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Software Preparation (2) OpenGL support libraries Chose OpenGL for my first 3D CG API to learn Just followed “OpenGL SuperBible 5th Edition” Standard support libraries (e.g. freeglut) Original library in this book (GLTools) Others OpenCV Only used for reading image files and Gaussian random number

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Hack 0: Study with Sample Programs Study for 3 days before starting kinect-ultra Surveyed both OpenKinect and OpenNI, and chose latter Learned basic pixel information access and OpenGL usage from OpenNI’s sample programs First practice piece: depth-aware delayed-overlay See “Algorithm March by Kinect”

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Hack 1: Transformation Use “calibration complete” event to trigger transformation Calibration by “psi pose” is common for Kinect apps to start skeleton tracking “Something happens on calibration complete” is Kinect-ish entertainment Modulate color of player area to represent the superhero suit OpenNI reports “hey, this pixel seems a part of player #1” so the app easily knows which pixels should be modulated Switch color (red or gray) for each pixel based on its distance from head App can calculate Euclid distance between any pixels/joints in real world coordinates It is slow, however; some optimization is required You: “Isn’t it too rough?”  Me: “Well, that’s OK, this is meant to be funny after all!” Skinning should be ideal, but too serious and challenging Ψ psi pose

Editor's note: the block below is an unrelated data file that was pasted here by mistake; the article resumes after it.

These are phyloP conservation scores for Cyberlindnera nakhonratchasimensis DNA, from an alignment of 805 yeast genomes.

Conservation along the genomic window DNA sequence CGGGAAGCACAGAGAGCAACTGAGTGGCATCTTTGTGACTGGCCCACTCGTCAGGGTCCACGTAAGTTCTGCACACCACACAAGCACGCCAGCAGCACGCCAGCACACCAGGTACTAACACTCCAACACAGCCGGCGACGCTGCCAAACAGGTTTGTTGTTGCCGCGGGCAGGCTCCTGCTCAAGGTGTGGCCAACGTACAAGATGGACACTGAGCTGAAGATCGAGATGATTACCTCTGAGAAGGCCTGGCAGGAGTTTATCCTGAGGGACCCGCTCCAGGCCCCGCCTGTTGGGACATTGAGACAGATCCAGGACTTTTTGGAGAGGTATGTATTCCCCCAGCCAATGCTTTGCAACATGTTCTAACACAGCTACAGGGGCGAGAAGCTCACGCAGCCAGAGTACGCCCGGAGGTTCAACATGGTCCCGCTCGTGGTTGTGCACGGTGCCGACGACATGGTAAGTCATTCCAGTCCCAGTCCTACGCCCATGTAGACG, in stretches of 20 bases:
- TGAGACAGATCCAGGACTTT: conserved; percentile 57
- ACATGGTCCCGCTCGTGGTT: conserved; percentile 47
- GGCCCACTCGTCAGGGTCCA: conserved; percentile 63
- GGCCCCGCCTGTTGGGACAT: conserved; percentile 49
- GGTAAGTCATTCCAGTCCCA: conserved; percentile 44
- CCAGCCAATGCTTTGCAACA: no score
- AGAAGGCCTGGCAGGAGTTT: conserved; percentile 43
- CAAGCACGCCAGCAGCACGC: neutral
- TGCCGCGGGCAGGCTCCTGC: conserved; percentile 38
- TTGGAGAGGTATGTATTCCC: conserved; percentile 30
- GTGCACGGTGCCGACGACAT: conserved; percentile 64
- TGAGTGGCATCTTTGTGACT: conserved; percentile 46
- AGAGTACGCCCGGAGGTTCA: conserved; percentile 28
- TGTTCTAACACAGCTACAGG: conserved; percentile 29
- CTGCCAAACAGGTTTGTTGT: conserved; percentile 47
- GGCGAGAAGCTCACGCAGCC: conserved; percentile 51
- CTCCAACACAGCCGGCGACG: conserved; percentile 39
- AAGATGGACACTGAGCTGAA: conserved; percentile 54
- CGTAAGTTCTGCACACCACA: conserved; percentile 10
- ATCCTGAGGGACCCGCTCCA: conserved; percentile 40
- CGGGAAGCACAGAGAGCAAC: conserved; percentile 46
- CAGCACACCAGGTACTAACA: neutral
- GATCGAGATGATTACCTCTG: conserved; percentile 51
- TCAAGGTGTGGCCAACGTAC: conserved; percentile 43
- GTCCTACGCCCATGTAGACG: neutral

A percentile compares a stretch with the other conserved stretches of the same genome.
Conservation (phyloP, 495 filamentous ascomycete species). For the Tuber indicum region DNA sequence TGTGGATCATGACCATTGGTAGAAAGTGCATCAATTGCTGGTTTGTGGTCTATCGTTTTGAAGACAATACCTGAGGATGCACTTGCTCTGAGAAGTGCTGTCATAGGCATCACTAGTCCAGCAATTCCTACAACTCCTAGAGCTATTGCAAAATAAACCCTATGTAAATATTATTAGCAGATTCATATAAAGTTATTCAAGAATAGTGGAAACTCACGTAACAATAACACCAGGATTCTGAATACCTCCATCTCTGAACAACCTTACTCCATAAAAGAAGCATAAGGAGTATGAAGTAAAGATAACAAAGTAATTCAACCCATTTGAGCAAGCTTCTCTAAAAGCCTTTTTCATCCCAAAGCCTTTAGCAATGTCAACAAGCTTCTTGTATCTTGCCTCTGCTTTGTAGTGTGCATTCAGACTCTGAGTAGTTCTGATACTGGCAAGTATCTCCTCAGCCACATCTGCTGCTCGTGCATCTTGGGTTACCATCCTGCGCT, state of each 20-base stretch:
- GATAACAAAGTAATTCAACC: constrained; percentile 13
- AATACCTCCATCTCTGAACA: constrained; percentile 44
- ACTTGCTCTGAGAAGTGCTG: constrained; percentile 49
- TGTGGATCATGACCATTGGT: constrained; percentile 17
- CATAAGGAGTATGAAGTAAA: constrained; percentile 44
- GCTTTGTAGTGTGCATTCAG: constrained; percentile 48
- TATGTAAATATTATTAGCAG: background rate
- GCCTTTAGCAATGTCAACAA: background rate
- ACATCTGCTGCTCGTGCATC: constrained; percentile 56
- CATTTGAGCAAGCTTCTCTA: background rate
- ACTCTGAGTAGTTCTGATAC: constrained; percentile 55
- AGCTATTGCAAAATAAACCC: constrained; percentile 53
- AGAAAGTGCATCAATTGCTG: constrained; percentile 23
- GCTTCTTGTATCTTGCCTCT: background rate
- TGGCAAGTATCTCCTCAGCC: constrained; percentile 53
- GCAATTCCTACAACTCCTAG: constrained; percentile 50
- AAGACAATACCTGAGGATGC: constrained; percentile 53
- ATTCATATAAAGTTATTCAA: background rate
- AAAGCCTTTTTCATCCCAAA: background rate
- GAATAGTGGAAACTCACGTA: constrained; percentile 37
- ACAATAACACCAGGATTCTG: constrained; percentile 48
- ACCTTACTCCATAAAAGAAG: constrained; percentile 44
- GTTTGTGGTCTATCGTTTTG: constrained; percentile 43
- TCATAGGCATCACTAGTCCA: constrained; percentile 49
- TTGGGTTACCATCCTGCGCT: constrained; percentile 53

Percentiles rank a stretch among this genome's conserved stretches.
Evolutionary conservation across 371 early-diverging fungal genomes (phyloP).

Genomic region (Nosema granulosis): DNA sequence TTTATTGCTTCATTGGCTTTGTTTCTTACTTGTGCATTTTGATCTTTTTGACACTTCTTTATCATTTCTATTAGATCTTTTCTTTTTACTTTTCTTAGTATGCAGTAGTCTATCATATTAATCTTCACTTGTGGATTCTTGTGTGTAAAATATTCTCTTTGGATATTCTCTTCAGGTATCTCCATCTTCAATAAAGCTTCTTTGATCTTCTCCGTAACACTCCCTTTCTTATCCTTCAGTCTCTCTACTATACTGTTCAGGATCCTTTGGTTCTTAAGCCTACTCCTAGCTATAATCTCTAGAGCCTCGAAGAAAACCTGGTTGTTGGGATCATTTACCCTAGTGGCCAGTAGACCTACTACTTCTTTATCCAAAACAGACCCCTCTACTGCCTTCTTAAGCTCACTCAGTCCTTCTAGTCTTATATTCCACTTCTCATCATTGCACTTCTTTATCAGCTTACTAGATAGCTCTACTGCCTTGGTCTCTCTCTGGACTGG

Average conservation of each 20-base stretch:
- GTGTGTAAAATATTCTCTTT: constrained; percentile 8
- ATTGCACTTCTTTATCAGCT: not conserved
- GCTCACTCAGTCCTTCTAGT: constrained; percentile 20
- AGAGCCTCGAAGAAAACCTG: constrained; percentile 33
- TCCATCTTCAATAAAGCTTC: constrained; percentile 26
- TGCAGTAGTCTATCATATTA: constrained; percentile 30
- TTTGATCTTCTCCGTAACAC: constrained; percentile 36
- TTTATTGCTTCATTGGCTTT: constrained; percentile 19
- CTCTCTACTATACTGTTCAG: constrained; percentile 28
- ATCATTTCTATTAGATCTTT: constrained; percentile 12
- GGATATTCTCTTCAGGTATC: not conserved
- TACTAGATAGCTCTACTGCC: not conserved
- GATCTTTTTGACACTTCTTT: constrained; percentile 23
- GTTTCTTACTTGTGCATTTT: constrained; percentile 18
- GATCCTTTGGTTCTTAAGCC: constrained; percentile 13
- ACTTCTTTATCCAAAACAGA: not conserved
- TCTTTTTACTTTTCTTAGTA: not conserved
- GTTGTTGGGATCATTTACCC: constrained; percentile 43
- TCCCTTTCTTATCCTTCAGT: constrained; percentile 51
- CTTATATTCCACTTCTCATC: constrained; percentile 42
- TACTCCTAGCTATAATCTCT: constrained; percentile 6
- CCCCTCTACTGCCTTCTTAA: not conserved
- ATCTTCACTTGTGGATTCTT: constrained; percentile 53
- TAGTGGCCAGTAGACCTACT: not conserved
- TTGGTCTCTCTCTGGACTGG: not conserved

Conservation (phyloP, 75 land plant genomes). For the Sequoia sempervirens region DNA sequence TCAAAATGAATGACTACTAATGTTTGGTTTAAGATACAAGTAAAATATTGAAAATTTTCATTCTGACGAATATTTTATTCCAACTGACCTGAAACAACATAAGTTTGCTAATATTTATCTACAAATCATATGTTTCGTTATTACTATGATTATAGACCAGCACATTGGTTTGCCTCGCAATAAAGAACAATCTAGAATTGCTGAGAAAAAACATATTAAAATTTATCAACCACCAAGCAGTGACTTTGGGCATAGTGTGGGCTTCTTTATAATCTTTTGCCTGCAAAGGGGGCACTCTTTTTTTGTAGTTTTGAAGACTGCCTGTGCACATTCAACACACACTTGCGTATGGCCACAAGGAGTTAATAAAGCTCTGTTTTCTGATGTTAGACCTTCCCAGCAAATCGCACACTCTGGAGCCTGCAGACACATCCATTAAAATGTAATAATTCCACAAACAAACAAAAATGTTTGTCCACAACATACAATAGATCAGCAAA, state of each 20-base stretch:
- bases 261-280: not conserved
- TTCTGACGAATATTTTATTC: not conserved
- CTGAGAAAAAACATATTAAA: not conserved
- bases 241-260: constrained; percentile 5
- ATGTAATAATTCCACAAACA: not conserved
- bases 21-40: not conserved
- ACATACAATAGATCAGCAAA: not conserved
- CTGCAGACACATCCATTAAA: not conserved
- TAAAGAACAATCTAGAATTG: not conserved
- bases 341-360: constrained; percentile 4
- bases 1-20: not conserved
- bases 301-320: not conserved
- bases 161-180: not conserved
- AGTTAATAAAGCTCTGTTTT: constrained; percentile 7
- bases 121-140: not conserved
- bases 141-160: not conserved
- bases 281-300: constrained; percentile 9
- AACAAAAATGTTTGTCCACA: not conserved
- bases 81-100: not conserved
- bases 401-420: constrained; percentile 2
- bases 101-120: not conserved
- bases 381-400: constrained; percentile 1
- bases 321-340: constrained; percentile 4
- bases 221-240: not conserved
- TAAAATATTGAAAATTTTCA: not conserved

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TIP: A Bit about Coordinate Systems Kinect coordinates Each XY plane (0, 0)~(640, 480) 0 Real world coordinates Skeleton positions from OpenNI Virtual 3D polygon objects Transformed by OpenNI API (a little slow) 10000~ Raw pixel color & depth data from Kinect OpenGL coordinates 1.0 0.0 Z-buffer (Non-linear) Each XY plane (-1.0, -1.0)~(1.0, 1.0) Vertex data finally given to OpenGL Projected by OpenGL API Depth (seems linear) XY plane Z

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Hack 2: Detect Pose  Shoot Laser No motion detection, only pose detection! Calculation is tremendously easy without time derivative Once the positions of skeleton parts are given, elementary vector operations (distance, dot product, cross product) work very well Try and error to decide good parameters (e.g. thresholds) Spawn laser while specific pose is detected Laser is flat rectangle object in 3D virtual space with alpha texture, and laid over image from RGB camera Position/direction/initial velocity calculated from the pose Same approach for shooting Eye Slugger With an additional stability check